Thank the customer and say “Maybe I'll work on this”

After explaining why they need that particular feature, the customer will likely ask you when and if you are going to add it.

Don't feel guilty for not giving them what they want right away. Just say that you are grateful and you'll use their feedback to improve your product. Don't promise anything.

As another friend pointed out:

Sometimes you might implement a feature, experiment with it for a while and determine that it complicates the design of your product. You might then exclude it from the final release.

Back to my example, here's how I replied to our customer:

Hi <customer_name>,
Thank you for the detailed explanation and your feedback. Such a valuable insight!

I will keep in mind the points that you mentioned.
<feature> sounds like an awesome thing to have and I added it to the list of requested features.

[I mentioned the time-frame, because he would ask about it.]
Since we haven't started working on this, there isn't an exact time-frame yet. So, stay tuned and check for updates regularly.

[I also told him about another relevant feature that we added, because I don't want to leave the customer with the frustration of “Sorry, you have to wait indefinitely”]
By the way, did you know we recently added the ability to <new_feature>. If you haven't tried it out yet, go ahead and download the new update. Here's an article which covers <new_feature> in more detail.


You can use the above letter as a template response (or inspiration) for saying “Maybe I'll work on this. Thank you.”

By the way, if you're tired of picking your brain for the right words to say to a customer every single time, try the solutions in my free ebook.

Remember: Feedback is a golden ore, not pure gold

For example, a customer might say something like: “I want Facebook login”. This is a piece of the ore.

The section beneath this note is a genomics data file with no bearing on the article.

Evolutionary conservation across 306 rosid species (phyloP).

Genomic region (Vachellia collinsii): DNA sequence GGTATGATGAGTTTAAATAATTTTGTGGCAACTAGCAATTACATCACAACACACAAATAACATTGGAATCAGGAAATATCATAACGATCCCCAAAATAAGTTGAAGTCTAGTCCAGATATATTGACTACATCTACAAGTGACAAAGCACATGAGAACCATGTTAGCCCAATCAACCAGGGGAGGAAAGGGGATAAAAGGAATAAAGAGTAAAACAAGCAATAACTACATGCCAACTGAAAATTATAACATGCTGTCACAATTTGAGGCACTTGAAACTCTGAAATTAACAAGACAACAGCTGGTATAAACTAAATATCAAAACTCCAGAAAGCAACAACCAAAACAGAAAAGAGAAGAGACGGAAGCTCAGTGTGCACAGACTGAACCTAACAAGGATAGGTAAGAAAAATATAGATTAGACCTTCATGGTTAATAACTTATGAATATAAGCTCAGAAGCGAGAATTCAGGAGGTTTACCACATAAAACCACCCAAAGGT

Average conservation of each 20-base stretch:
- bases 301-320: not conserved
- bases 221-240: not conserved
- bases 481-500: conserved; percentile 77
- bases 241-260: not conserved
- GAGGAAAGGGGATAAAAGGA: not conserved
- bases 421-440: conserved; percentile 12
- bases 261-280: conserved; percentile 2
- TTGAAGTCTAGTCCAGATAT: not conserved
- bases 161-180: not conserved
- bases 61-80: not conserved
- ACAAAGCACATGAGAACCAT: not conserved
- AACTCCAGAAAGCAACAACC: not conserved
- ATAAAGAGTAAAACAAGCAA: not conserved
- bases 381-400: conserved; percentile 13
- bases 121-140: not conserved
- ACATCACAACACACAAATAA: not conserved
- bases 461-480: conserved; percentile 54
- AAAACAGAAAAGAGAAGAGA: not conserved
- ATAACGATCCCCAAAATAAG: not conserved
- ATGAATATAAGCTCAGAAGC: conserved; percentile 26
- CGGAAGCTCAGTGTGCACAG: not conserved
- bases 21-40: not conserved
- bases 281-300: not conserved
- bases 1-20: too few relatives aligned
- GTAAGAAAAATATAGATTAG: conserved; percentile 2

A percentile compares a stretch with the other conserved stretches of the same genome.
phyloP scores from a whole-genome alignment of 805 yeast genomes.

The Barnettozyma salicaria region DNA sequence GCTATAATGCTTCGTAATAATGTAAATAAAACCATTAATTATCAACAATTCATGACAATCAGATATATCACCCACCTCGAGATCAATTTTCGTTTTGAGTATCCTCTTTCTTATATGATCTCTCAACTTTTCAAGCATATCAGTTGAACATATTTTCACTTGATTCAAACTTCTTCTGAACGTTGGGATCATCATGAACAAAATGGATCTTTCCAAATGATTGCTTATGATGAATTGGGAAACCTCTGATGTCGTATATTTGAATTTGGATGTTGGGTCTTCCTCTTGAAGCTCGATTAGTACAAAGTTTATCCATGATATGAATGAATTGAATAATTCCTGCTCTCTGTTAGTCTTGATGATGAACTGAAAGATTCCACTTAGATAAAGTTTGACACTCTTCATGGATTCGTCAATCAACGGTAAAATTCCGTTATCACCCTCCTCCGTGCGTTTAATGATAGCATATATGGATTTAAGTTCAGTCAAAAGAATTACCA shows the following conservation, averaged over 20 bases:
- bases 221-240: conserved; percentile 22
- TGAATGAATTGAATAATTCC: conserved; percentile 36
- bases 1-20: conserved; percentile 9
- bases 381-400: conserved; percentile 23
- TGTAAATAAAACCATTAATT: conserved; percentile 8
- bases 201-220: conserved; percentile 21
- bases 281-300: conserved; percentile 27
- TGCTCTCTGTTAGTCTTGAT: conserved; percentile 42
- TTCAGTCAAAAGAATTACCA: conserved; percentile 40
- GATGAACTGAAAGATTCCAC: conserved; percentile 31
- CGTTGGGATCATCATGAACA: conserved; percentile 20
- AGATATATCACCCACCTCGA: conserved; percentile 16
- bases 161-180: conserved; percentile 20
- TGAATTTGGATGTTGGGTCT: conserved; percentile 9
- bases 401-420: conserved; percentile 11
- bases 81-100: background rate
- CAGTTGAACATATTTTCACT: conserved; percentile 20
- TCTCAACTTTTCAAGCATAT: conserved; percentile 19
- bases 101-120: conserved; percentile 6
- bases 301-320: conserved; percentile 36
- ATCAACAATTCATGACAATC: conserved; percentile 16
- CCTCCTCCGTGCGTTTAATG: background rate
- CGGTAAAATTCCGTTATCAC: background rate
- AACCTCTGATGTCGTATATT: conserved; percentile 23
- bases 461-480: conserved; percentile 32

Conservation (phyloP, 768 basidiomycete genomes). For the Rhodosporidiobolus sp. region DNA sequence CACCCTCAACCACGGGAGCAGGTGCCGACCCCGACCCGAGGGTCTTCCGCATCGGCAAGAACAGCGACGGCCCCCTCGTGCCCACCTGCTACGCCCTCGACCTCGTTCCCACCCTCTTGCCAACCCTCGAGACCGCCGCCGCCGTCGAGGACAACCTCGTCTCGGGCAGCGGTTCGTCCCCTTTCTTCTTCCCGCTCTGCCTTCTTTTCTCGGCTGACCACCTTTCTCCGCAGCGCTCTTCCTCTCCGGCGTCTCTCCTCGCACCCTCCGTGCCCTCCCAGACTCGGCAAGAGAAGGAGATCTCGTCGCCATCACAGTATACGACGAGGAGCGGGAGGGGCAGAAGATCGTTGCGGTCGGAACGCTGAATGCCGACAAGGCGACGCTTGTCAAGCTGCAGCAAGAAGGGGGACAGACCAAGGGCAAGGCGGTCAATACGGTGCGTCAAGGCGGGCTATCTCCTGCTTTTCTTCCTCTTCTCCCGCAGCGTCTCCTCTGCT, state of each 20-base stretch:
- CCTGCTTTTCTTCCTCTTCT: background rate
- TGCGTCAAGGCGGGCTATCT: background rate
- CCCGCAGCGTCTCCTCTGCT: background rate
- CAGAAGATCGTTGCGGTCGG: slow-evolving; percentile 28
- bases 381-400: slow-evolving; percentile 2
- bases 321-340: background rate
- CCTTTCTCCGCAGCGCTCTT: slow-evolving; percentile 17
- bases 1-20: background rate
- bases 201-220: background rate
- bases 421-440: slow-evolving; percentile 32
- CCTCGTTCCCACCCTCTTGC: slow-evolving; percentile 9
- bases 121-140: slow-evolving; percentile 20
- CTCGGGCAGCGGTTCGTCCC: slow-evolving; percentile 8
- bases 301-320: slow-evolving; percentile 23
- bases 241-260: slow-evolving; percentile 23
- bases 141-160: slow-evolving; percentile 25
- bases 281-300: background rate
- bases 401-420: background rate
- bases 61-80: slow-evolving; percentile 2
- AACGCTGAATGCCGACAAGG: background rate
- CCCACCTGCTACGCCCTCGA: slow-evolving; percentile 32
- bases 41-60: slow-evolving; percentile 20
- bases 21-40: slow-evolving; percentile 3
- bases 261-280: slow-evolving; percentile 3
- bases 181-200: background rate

The pure gold is the core problem. Someone who wants Facebook login is actually saying: “I want a super quick and easy way for anyone to login. I want logging in to be effortless.”

To listen to the users is not to do exactly as the users say.

Instinctively, customers will often tell you how to solve their problem. However, each customer has a different background and experience with different software. If they know that program A does something in a particular way and they are used to this particular workflow, then they will request that you add exactly the same functionality. They are comfortable with it.

But a feature is a solution to a problem. And there is an infinite number of solutions to the same problem. In the end, you are the designer of your code and user interface. It's your job to find the best way to solve users’ problems.

Don't let feature requests distract you

And don't ignore feature requests just because they don't conform to your vision. Mine that golden feedback ore and pick the pieces of pure gold—the problems. See how and if your product can solve them. You might even solve some problems with a new product. ;)

About the author Gergana Dimova

I use my non-magical persuasion methods to help small business owners, digital agencies, entrepreneurs and consultants get more leads and sales. You can learn more about working with me here.